Tag Archives: customer experience

Contractors State License Schools Renews Telephone Mystery Shopping Service With Advanced Feedback


Client renews their mystery shopping services with the San Diego based mystery shopping company — Advanced Feedback, Inc.

SAN DIEGO, CA, May 16, 2013 – Advanced Feedback, Inc. welcomes back Contractors State License Schools. Originally signed in 2002, the mystery shopping firm previously conducted phone shops for their California State wide locations until 2011.

The campuses rely on phone shops to monitor each sales agent’s customer service skills. Mystery shoppers pose as potential students and call inquiring about classes, rates and availability. Agents are scored based on a number of criteria, such as friendliness, helpfulness, positivity, qualification, building rapport, building value, enrollment / appointment offers, overcoming objections and/or fears.

Linda Tran, Account Administrator of Advanced Feedback states, “In today’s economy, many businesses rely on mystery shoppers to be their eyes and ears on their employees. Phone shops gauge agent performance and the first impressions of their potential customers.”

On a daily basis, Advanced Feedback provides immediate results to Contractors State License Schools and many other companies. These results include the agent’s individual phone shop report and recorded call; all accessible via online streaming and smart phone apps. This immediate feedback allows for correct training and counsel to take place if needed.

To learn more about telephone mystery shopping visit http://www.advancedfeedback.com/mystery-shopper-phone-training.html

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Advanced Feedback takes Mystery Shopping to Canada

Mystery shopping is not just a U.S. based practice. Advanced Feedback provides mystery shopping not only in the states but also in Canada and Mexico.

(Archive – advancedfeedback.com – SAN DIEGO, CA, Feb 19, 2009) – A long time provider of telephone and onsite mystery shopping, Advanced Feedback now provides both services in Canada. “Our presence in Canada was first established when we started using French speaking Canadians to meet the needs of one of our multi-national clients”, says Zachary Hooker, President of Advanced Feedback. Inc. “For most secret shopping programs to be successful it is important to recruit and train shoppers that reflect the clients target market – even regional dialects can be a tip-off if the business typically caters to their immediate locale.”

During their first few years supporting Canadian businesses with secret telephone shops, Advanced Feedback made all calls from their San Diego location. As the volume increased the mystery shopping firm established a system to use local Canadians, routing the recorded phone shops through their in-house servers. “Our clients use Advanced Feedback’s recorded phone shops, Feedback-24 alerts, phone skills tips, and monthly performance trend reports to monitor and train telephone agents. In these times of economic uncertainty it is absolutely essential to turn all inbound calls into appointments, reservations, or sales. You simply can’t afford to lose a lead due to poor phone skills” proclaims Zachary.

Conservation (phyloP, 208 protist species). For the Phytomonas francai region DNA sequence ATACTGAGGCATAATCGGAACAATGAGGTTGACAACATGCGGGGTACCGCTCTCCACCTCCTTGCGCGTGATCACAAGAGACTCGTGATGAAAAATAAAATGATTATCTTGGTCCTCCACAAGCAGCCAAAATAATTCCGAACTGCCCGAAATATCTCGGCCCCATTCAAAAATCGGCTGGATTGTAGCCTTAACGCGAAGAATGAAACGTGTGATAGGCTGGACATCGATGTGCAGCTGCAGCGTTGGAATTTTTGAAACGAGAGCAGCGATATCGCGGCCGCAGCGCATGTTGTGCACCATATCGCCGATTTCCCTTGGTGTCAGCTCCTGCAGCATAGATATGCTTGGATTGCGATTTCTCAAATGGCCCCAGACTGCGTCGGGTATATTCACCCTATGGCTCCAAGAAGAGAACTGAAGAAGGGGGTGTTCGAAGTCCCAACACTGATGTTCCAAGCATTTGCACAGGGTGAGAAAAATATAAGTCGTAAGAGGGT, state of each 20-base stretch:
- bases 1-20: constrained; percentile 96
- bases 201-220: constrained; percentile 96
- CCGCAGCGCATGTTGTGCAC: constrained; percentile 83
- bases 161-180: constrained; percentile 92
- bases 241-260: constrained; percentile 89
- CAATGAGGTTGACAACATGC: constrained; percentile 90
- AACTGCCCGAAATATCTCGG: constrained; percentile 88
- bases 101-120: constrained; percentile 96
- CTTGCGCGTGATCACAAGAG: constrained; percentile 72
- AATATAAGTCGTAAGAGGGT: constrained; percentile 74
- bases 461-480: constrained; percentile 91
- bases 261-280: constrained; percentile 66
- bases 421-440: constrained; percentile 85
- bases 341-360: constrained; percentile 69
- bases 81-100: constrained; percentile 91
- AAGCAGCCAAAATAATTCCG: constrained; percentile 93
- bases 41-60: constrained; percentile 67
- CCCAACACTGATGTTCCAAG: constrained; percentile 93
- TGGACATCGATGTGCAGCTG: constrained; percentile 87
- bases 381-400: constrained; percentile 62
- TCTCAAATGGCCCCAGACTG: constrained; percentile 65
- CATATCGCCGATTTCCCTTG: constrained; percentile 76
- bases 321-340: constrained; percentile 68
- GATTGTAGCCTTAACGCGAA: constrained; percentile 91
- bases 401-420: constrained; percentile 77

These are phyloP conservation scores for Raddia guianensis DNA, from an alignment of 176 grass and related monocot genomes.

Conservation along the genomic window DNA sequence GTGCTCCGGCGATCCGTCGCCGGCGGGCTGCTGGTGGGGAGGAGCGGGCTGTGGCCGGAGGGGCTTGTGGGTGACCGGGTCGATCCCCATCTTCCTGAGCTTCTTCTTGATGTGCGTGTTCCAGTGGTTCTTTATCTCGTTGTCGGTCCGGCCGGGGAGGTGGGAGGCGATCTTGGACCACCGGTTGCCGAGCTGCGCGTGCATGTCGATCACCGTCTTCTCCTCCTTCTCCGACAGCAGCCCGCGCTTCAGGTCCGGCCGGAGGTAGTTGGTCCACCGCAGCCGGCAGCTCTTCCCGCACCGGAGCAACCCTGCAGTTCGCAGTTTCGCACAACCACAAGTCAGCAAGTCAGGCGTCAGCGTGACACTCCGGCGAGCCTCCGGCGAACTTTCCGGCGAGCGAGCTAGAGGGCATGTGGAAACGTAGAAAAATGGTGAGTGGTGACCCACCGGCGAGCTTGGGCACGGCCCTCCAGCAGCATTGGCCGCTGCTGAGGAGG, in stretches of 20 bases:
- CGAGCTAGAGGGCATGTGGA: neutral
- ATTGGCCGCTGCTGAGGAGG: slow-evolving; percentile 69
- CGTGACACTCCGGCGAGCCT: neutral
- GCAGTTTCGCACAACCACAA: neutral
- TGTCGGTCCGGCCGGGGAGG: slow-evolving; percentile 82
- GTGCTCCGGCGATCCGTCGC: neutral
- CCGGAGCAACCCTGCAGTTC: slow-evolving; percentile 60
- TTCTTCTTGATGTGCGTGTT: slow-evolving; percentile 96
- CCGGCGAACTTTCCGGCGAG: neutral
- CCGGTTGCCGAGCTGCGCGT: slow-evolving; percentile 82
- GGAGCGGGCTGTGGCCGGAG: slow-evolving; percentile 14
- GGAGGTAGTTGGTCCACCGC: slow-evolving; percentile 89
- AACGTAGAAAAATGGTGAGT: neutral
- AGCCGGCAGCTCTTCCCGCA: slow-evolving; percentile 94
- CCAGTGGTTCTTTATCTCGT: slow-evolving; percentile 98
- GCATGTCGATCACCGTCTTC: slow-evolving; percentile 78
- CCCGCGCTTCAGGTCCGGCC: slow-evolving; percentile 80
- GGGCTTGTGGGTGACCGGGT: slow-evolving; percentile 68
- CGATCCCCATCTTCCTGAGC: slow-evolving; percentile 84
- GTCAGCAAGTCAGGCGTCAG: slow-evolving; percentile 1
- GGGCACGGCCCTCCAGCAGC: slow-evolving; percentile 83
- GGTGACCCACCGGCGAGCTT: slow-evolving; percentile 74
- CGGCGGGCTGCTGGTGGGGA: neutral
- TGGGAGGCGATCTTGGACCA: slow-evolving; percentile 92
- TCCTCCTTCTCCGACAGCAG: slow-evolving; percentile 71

Advanced Feedback conducts mystery shopping programs in all states, Mexico, and Canada. For more information visit http://www.AdvancedFeedback.com

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Telephone Mystery Shoppers Find Hard Times Drive Hard Tactics

Good phone skills should be obtained by building a level of rapport with a prospective client before asking for their business.

(Archive – advancedfeedback.com – San Diego, CA, Feb 19, 2009) – With the country now officially recognized as being in a recession since December of last year, businesses are scrambling to adapt. Many are simply trying to hang on, abandoning, at least for now, visions of increased market share. Thus it perhaps should come as no surprise employees who deal with the public over the phone have become more aggressive, says Kurt Adams, Senior Accounts Director of Advanced Feedback, a leading provider of telephone monitoring services. “It used to be we were asked to measure items that tended to make the customer feel warm and fuzzy, such as using their name. Now it seems the sole focus is how many times we get asked for our business”, commented Mr. Adams.

While employee interest in getting or retaining a customer’s business is undeniably an aspect of good service, how and when this is manifested can be of equal importance. Specifically, Adams’ cites asking the customer for the business in the first 10 seconds of the call. “I know it’s a bit of an exaggeration, but isn’t that like asking someone for a date before knowing their name?” he asked. Good phone skills suggest building at least some level of rapport with a prospective client before getting to the proverbial bottom line. Showing interest in a customer is more than asking repeatedly for an appointment or reservation; other elements include using the customer’s name or asking how they happened to be in the market for the company’s services. Moderation, as Ben Franklin reminds us, is a good thing.

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